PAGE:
8/27/18 – The La Crosse Tribune

What’s the biggest problem facing the city of La Crosse?

That’s easy. Most folks — whether they live here or visit — say our streets need a lot of repair and reconstruction.

But how to pay for that work? That’s a more difficult question.

It’s clear the city will never catch up with the mounting street problems without spending more money.

Mayor Tim Kabat is proposing a $25 annual wheel tax for vehicles owners whose vehicles reside in La Crosse, and we think it’s the right approach.

The city maintains about 200 miles of streets.

Because of dwindling state aid in recent years and rising costs, the city has been repairing three to four miles of street each year.

That’s not nearly enough to keep up.

So, why doesn’t the city merely reprioritize spending and devote more money to street repair?

That’s exactly what’s happening.

The city spent $4.8 million in 2016; $7.5 million in 2017; and will spend $9.8 million this year.

That means the city will repair about eight of those 200 miles this year.

The extra investment has come from spending down reserve funds, which sat at $19.2 million in 2016; $13.1 million in 2017; and $12.9 million in 2018.

But spending down reserve funds is prudent for only so long, and the city may have reached that point.

Revenue from a wheel tax would add $1.2 million to the street repair fund — and, by law, it can only be used for repairing streets.

That additional revenue means the city plans to repair six to seven miles of streets for the next few years.

The city also is planning to invest in some expensive street-repair equipment, and we wonder whether the equipment — and the cost — could be shared regionally.

While some have urged a lower wheel tax and some suggest higher, Kabat said a survey of Wisconsin municipalities shows the $25 fee is about average.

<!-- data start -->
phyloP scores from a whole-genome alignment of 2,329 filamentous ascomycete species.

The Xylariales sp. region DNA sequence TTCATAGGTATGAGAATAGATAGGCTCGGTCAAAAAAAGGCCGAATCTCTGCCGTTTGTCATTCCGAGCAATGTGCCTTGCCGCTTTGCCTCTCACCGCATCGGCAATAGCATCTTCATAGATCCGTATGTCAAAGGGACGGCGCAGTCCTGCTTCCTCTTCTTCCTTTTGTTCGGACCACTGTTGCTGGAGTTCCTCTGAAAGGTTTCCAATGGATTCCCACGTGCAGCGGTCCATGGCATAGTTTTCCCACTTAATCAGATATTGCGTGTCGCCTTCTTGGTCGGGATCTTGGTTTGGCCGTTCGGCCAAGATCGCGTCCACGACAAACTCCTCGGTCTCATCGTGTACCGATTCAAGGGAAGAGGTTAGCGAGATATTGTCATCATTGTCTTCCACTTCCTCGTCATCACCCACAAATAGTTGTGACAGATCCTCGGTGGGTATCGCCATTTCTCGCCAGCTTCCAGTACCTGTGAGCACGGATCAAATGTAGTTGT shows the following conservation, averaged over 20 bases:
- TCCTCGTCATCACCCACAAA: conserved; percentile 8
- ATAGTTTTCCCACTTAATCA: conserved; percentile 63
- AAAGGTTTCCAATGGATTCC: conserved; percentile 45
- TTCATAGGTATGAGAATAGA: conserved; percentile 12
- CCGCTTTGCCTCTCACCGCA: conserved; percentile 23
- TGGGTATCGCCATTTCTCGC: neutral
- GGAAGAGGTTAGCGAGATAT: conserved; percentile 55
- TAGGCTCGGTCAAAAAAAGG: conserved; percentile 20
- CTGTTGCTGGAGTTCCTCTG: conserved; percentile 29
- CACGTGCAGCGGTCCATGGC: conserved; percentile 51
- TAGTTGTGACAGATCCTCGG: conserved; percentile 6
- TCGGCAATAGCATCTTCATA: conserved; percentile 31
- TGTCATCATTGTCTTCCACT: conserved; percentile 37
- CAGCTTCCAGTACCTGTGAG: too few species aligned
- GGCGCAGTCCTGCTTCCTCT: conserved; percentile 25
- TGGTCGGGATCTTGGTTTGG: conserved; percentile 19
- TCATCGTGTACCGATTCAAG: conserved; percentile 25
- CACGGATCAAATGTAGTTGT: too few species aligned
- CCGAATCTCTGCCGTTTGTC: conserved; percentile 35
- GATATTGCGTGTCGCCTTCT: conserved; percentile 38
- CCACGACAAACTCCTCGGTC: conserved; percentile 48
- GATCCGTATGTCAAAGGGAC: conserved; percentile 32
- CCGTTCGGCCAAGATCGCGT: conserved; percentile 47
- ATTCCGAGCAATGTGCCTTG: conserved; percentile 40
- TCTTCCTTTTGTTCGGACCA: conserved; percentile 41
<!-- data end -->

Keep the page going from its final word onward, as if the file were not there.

The tax would be placed on most cars and trucks registered in La Crosse, but there will be exemptions for vehicles of more than 8,000 pounds, plus motorcycles, mopeds, motorhomes and several other categories.

The proposed legislation also will end in five years unless reauthorized. If the city gets caught up on street repairs — and, if the state decides to dedicate more funding to such repairs — the city could end the tax. In fairness, we’re not sure that is likely.

For those who believe the city is wasting money on other spending, it’s important to note that the budget was $71.7 million in 2013 and $70.5 million for 2018. The tax levy has dropped during that period — in no small measure because of business expansion and neighborhood redevelopment.

And the mayor says he’s determined not to raise the levy and continue being fiscally responsible while repairing infrastructure that hasn’t received significant investment in the past 10 to 20 years, from Memorial Pool to the La Crosse Center.

Streets, obviously, aren’t the only city assets in need of repair.

Remember that beneath bumpy streets, you’ll often find water, sewer and stormwater lines that can be up to a century old. It doesn’t make sense to tear up the street without tearing up and replacing what’s beneath it. The mayor says the state only helps with stormwater line replacement.

As we’ve written before, we believe the mayor should continue to work with the Wisconsin Department of Transportation to expedite such critical projects as La Crosse Street, a gateway to our community that is in embarrassing shape.